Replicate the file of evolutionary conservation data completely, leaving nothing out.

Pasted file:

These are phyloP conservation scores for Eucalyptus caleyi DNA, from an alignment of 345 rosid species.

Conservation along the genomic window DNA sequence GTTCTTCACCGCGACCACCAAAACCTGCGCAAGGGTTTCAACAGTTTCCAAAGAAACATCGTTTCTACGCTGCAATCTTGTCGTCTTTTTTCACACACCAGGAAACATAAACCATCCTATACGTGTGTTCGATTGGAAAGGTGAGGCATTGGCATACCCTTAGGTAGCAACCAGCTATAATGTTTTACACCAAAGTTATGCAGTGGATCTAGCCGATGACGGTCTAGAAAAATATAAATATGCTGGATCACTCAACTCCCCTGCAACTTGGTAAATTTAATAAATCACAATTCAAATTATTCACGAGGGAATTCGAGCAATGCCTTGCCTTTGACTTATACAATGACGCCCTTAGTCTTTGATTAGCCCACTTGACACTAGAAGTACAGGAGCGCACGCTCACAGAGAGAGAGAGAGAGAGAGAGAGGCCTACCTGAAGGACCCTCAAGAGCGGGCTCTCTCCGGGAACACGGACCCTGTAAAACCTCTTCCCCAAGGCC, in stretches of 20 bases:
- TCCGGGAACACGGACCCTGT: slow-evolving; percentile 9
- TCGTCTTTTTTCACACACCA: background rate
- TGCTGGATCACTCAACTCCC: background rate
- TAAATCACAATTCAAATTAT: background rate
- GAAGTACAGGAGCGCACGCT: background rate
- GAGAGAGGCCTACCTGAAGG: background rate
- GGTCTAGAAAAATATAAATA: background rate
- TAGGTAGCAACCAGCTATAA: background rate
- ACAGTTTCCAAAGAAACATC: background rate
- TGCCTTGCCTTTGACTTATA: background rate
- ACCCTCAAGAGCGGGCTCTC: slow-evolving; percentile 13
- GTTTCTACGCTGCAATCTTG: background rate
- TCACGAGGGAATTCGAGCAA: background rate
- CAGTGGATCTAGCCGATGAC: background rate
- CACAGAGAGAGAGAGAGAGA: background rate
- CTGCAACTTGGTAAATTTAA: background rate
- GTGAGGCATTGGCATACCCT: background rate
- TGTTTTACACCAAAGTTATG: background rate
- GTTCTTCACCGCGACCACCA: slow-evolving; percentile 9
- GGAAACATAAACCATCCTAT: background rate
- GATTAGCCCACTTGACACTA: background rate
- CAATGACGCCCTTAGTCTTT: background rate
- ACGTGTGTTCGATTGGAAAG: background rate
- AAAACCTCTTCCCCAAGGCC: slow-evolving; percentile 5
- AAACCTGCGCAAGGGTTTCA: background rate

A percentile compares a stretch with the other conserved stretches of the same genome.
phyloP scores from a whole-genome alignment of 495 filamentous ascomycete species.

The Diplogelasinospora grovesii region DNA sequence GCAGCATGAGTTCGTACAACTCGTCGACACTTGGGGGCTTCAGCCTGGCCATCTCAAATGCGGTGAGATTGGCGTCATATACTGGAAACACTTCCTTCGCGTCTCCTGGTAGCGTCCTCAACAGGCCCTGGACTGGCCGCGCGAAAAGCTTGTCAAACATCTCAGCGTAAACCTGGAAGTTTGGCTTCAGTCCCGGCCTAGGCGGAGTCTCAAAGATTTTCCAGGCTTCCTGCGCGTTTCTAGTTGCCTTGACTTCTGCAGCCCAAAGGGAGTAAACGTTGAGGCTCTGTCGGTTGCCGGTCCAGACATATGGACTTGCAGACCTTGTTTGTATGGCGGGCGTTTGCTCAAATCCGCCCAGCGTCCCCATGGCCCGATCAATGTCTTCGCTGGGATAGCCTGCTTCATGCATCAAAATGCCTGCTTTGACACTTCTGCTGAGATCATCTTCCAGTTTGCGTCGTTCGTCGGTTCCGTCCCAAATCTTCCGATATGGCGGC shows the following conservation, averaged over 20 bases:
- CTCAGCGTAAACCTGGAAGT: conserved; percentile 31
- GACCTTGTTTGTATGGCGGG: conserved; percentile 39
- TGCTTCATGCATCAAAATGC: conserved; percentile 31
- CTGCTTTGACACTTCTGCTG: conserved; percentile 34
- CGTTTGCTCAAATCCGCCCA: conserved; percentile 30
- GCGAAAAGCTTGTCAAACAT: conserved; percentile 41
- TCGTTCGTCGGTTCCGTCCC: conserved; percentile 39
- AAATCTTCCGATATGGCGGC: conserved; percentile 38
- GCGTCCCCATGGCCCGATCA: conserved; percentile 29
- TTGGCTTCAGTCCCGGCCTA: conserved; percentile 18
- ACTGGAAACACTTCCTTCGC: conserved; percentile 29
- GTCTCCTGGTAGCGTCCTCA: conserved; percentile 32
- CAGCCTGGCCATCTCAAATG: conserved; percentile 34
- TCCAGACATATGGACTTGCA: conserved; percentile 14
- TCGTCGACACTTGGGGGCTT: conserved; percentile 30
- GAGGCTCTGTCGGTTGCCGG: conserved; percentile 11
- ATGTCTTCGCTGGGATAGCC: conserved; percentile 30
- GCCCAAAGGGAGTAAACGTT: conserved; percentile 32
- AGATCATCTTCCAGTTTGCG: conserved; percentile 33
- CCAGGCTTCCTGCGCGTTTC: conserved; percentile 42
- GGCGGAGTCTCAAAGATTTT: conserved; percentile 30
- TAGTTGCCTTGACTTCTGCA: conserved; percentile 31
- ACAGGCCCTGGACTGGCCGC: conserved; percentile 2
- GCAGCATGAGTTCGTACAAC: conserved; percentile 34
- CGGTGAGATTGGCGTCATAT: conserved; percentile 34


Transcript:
These are phyloP conservation scores for Eucalyptus caleyi DNA, from an alignment of 345 rosid species.

Conservation along the genomic window DNA sequence GTTCTTCACCGCGACCACCAAAACCTGCGCAAGGGTTTCAACAGTTTCCAAAGAAACATCGTTTCTACGCTGCAATCTTGTCGTCTTTTTTCACACACCAGGAAACATAAACCATCCTATACGTGTGTTCGATTGGAAAGGTGAGGCATTGGCATACCCTTAGGTAGCAACCAGCTATAATGTTTTACACCAAAGTTATGCAGTGGATCTAGCCGATGACGGTCTAGAAAAATATAAATATGCTGGATCACTCAACTCCCCTGCAACTTGGTAAATTTAATAAATCACAATTCAAATTATTCACGAGGGAATTCGAGCAATGCCTTGCCTTTGACTTATACAATGACGCCCTTAGTCTTTGATTAGCCCACTTGACACTAGAAGTACAGGAGCGCACGCTCACAGAGAGAGAGAGAGAGAGAGAGAGGCCTACCTGAAGGACCCTCAAGAGCGGGCTCTCTCCGGGAACACGGACCCTGTAAAACCTCTTCCCCAAGGCC, in stretches of 20 bases:
- TCCGGGAACACGGACCCTGT: slow-evolving; percentile 9
- TCGTCTTTTTTCACACACCA: background rate
- TGCTGGATCACTCAACTCCC: background rate
- TAAATCACAATTCAAATTAT: background rate
- GAAGTACAGGAGCGCACGCT: background rate
- GAGAGAGGCCTACCTGAAGG: background rate
- GGTCTAGAAAAATATAAATA: background rate
- TAGGTAGCAACCAGCTATAA: background rate
- ACAGTTTCCAAAGAAACATC: background rate
- TGCCTTGCCTTTGACTTATA: background rate
- ACCCTCAAGAGCGGGCTCTC: slow-evolving; percentile 13
- GTTTCTACGCTGCAATCTTG: background rate
- TCACGAGGGAATTCGAGCAA: background rate
- CAGTGGATCTAGCCGATGAC: background rate
- CACAGAGAGAGAGAGAGAGA: background rate
- CTGCAACTTGGTAAATTTAA: background rate
- GTGAGGCATTGGCATACCCT: background rate
- TGTTTTACACCAAAGTTATG: background rate
- GTTCTTCACCGCGACCACCA: slow-evolving; percentile 9
- GGAAACATAAACCATCCTAT: background rate
- GATTAGCCCACTTGACACTA: background rate
- CAATGACGCCCTTAGTCTTT: background rate
- ACGTGTGTTCGATTGGAAAG: background rate
- AAAACCTCTTCCCCAAGGCC: slow-evolving; percentile 5
- AAACCTGCGCAAGGGTTTCA: background rate

A percentile compares a stretch with the other conserved stretches of the same genome.
phyloP scores from a whole-genome alignment of 495 filamentous ascomycete species.

The Diplogelasinospora grovesii region DNA sequence GCAGCATGAGTTCGTACAACTCGTCGACACTTGGGGGCTTCAGCCTGGCCATCTCAAATGCGGTGAGATTGGCGTCATATACTGGAAACACTTCCTTCGCGTCTCCTGGTAGCGTCCTCAACAGGCCCTGGACTGGCCGCGCGAAAAGCTTGTCAAACATCTCAGCGTAAACCTGGAAGTTTGGCTTCAGTCCCGGCCTAGGCGGAGTCTCAAAGATTTTCCAGGCTTCCTGCGCGTTTCTAGTTGCCTTGACTTCTGCAGCCCAAAGGGAGTAAACGTTGAGGCTCTGTCGGTTGCCGGTCCAGACATATGGACTTGCAGACCTTGTTTGTATGGCGGGCGTTTGCTCAAATCCGCCCAGCGTCCCCATGGCCCGATCAATGTCTTCGCTGGGATAGCCTGCTTCATGCATCAAAATGCCTGCTTTGACACTTCTGCTGAGATCATCTTCCAGTTTGCGTCGTTCGTCGGTTCCGTCCCAAATCTTCCGATATGGCGGC shows the following conservation, averaged over 20 bases:
- CTCAGCGTAAACCTGGAAGT: conserved; percentile 31
- GACCTTGTTTGTATGGCGGG: conserved; percentile 39
- TGCTTCATGCATCAAAATGC: conserved; percentile 31
- CTGCTTTGACACTTCTGCTG: conserved; percentile 34
- CGTTTGCTCAAATCCGCCCA: conserved; percentile 30
- GCGAAAAGCTTGTCAAACAT: conserved; percentile 41
- TCGTTCGTCGGTTCCGTCCC: conserved; percentile 39
- AAATCTTCCGATATGGCGGC: conserved; percentile 38
- GCGTCCCCATGGCCCGATCA: conserved; percentile 29
- TTGGCTTCAGTCCCGGCCTA: conserved; percentile 18
- ACTGGAAACACTTCCTTCGC: conserved; percentile 29
- GTCTCCTGGTAGCGTCCTCA: conserved; percentile 32
- CAGCCTGGCCATCTCAAATG: conserved; percentile 34
- TCCAGACATATGGACTTGCA: conserved; percentile 14
- TCGTCGACACTTGGGGGCTT: conserved; percentile 30
- GAGGCTCTGTCGGTTGCCGG: conserved; percentile 11
- ATGTCTTCGCTGGGATAGCC: conserved; percentile 30
- GCCCAAAGGGAGTAAACGTT: conserved; percentile 32
- AGATCATCTTCCAGTTTGCG: conserved; percentile 33
- CCAGGCTTCCTGCGCGTTTC: conserved; percentile 42
- GGCGGAGTCTCAAAGATTTT: conserved; percentile 30
- TAGTTGCCTTGACTTCTGCA: conserved; percentile 31
- ACAGGCCCTGGACTGGCCGC: conserved; percentile 2
- GCAGCATGAGTTCGTACAAC: conserved; percentile 34
- CGGTGAGATTGGCGTCATAT: conserved; percentile 34